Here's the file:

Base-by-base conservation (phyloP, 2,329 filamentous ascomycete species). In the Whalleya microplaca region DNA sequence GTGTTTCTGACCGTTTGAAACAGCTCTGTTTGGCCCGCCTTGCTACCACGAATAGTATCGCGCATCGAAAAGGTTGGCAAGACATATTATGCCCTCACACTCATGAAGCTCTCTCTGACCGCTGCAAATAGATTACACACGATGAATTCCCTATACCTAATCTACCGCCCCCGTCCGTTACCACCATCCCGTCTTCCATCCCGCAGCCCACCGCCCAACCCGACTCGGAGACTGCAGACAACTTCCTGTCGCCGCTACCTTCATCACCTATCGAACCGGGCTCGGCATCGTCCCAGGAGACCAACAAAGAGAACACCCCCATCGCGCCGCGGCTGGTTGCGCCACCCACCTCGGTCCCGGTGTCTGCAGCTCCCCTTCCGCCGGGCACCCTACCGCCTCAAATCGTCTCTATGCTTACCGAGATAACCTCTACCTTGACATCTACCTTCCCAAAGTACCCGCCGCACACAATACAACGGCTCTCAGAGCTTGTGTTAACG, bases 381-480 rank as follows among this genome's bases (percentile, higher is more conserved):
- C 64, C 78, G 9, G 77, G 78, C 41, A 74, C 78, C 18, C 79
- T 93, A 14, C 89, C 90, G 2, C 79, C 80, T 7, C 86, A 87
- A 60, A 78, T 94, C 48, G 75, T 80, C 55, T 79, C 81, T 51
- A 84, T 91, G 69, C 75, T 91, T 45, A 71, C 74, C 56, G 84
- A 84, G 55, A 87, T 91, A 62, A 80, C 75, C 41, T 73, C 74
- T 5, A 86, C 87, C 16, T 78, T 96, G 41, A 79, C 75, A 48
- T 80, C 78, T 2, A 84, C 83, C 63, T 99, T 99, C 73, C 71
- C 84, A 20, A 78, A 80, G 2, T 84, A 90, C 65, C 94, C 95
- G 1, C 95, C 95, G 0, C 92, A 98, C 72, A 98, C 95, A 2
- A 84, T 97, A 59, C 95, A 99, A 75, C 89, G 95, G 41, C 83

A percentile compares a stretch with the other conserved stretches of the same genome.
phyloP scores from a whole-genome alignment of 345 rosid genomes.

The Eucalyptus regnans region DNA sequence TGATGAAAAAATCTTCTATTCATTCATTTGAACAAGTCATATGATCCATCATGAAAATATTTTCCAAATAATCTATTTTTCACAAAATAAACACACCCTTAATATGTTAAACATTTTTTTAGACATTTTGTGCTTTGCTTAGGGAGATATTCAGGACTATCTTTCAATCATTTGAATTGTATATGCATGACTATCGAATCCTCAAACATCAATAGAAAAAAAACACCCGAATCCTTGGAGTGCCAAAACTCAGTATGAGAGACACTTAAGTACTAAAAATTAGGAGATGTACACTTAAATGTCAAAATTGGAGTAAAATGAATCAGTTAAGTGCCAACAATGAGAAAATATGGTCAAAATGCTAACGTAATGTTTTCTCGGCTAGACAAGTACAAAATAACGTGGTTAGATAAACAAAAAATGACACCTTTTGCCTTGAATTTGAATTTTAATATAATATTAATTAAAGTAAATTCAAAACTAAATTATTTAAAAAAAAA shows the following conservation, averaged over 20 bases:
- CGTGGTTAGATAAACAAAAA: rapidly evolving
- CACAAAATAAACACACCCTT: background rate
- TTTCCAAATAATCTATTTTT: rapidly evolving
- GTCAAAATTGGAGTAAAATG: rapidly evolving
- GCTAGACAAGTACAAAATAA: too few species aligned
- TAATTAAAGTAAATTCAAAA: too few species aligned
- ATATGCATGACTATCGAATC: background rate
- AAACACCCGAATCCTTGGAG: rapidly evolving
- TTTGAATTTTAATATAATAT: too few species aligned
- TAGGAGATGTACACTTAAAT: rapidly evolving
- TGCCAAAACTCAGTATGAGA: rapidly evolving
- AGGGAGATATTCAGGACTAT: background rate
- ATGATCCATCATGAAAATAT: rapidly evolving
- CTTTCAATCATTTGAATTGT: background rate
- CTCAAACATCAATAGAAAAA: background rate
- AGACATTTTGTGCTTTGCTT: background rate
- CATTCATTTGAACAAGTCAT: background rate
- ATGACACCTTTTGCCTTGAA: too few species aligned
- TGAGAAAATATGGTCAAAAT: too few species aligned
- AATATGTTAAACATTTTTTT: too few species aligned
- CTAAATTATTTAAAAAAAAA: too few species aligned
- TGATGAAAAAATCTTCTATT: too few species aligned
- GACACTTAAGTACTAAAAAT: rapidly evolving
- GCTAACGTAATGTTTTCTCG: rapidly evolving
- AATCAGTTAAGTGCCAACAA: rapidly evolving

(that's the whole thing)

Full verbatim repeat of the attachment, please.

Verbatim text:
Base-by-base conservation (phyloP, 2,329 filamentous ascomycete species). In the Whalleya microplaca region DNA sequence GTGTTTCTGACCGTTTGAAACAGCTCTGTTTGGCCCGCCTTGCTACCACGAATAGTATCGCGCATCGAAAAGGTTGGCAAGACATATTATGCCCTCACACTCATGAAGCTCTCTCTGACCGCTGCAAATAGATTACACACGATGAATTCCCTATACCTAATCTACCGCCCCCGTCCGTTACCACCATCCCGTCTTCCATCCCGCAGCCCACCGCCCAACCCGACTCGGAGACTGCAGACAACTTCCTGTCGCCGCTACCTTCATCACCTATCGAACCGGGCTCGGCATCGTCCCAGGAGACCAACAAAGAGAACACCCCCATCGCGCCGCGGCTGGTTGCGCCACCCACCTCGGTCCCGGTGTCTGCAGCTCCCCTTCCGCCGGGCACCCTACCGCCTCAAATCGTCTCTATGCTTACCGAGATAACCTCTACCTTGACATCTACCTTCCCAAAGTACCCGCCGCACACAATACAACGGCTCTCAGAGCTTGTGTTAACG, bases 381-480 rank as follows among this genome's bases (percentile, higher is more conserved):
- C 64, C 78, G 9, G 77, G 78, C 41, A 74, C 78, C 18, C 79
- T 93, A 14, C 89, C 90, G 2, C 79, C 80, T 7, C 86, A 87
- A 60, A 78, T 94, C 48, G 75, T 80, C 55, T 79, C 81, T 51
- A 84, T 91, G 69, C 75, T 91, T 45, A 71, C 74, C 56, G 84
- A 84, G 55, A 87, T 91, A 62, A 80, C 75, C 41, T 73, C 74
- T 5, A 86, C 87, C 16, T 78, T 96, G 41, A 79, C 75, A 48
- T 80, C 78, T 2, A 84, C 83, C 63, T 99, T 99, C 73, C 71
- C 84, A 20, A 78, A 80, G 2, T 84, A 90, C 65, C 94, C 95
- G 1, C 95, C 95, G 0, C 92, A 98, C 72, A 98, C 95, A 2
- A 84, T 97, A 59, C 95, A 99, A 75, C 89, G 95, G 41, C 83

A percentile compares a stretch with the other conserved stretches of the same genome.
phyloP scores from a whole-genome alignment of 345 rosid genomes.

The Eucalyptus regnans region DNA sequence TGATGAAAAAATCTTCTATTCATTCATTTGAACAAGTCATATGATCCATCATGAAAATATTTTCCAAATAATCTATTTTTCACAAAATAAACACACCCTTAATATGTTAAACATTTTTTTAGACATTTTGTGCTTTGCTTAGGGAGATATTCAGGACTATCTTTCAATCATTTGAATTGTATATGCATGACTATCGAATCCTCAAACATCAATAGAAAAAAAACACCCGAATCCTTGGAGTGCCAAAACTCAGTATGAGAGACACTTAAGTACTAAAAATTAGGAGATGTACACTTAAATGTCAAAATTGGAGTAAAATGAATCAGTTAAGTGCCAACAATGAGAAAATATGGTCAAAATGCTAACGTAATGTTTTCTCGGCTAGACAAGTACAAAATAACGTGGTTAGATAAACAAAAAATGACACCTTTTGCCTTGAATTTGAATTTTAATATAATATTAATTAAAGTAAATTCAAAACTAAATTATTTAAAAAAAAA shows the following conservation, averaged over 20 bases:
- CGTGGTTAGATAAACAAAAA: rapidly evolving
- CACAAAATAAACACACCCTT: background rate
- TTTCCAAATAATCTATTTTT: rapidly evolving
- GTCAAAATTGGAGTAAAATG: rapidly evolving
- GCTAGACAAGTACAAAATAA: too few species aligned
- TAATTAAAGTAAATTCAAAA: too few species aligned
- ATATGCATGACTATCGAATC: background rate
- AAACACCCGAATCCTTGGAG: rapidly evolving
- TTTGAATTTTAATATAATAT: too few species aligned
- TAGGAGATGTACACTTAAAT: rapidly evolving
- TGCCAAAACTCAGTATGAGA: rapidly evolving
- AGGGAGATATTCAGGACTAT: background rate
- ATGATCCATCATGAAAATAT: rapidly evolving
- CTTTCAATCATTTGAATTGT: background rate
- CTCAAACATCAATAGAAAAA: background rate
- AGACATTTTGTGCTTTGCTT: background rate
- CATTCATTTGAACAAGTCAT: background rate
- ATGACACCTTTTGCCTTGAA: too few species aligned
- TGAGAAAATATGGTCAAAAT: too few species aligned
- AATATGTTAAACATTTTTTT: too few species aligned
- CTAAATTATTTAAAAAAAAA: too few species aligned
- TGATGAAAAAATCTTCTATT: too few species aligned
- GACACTTAAGTACTAAAAAT: rapidly evolving
- GCTAACGTAATGTTTTCTCG: rapidly evolving
- AATCAGTTAAGTGCCAACAA: rapidly evolving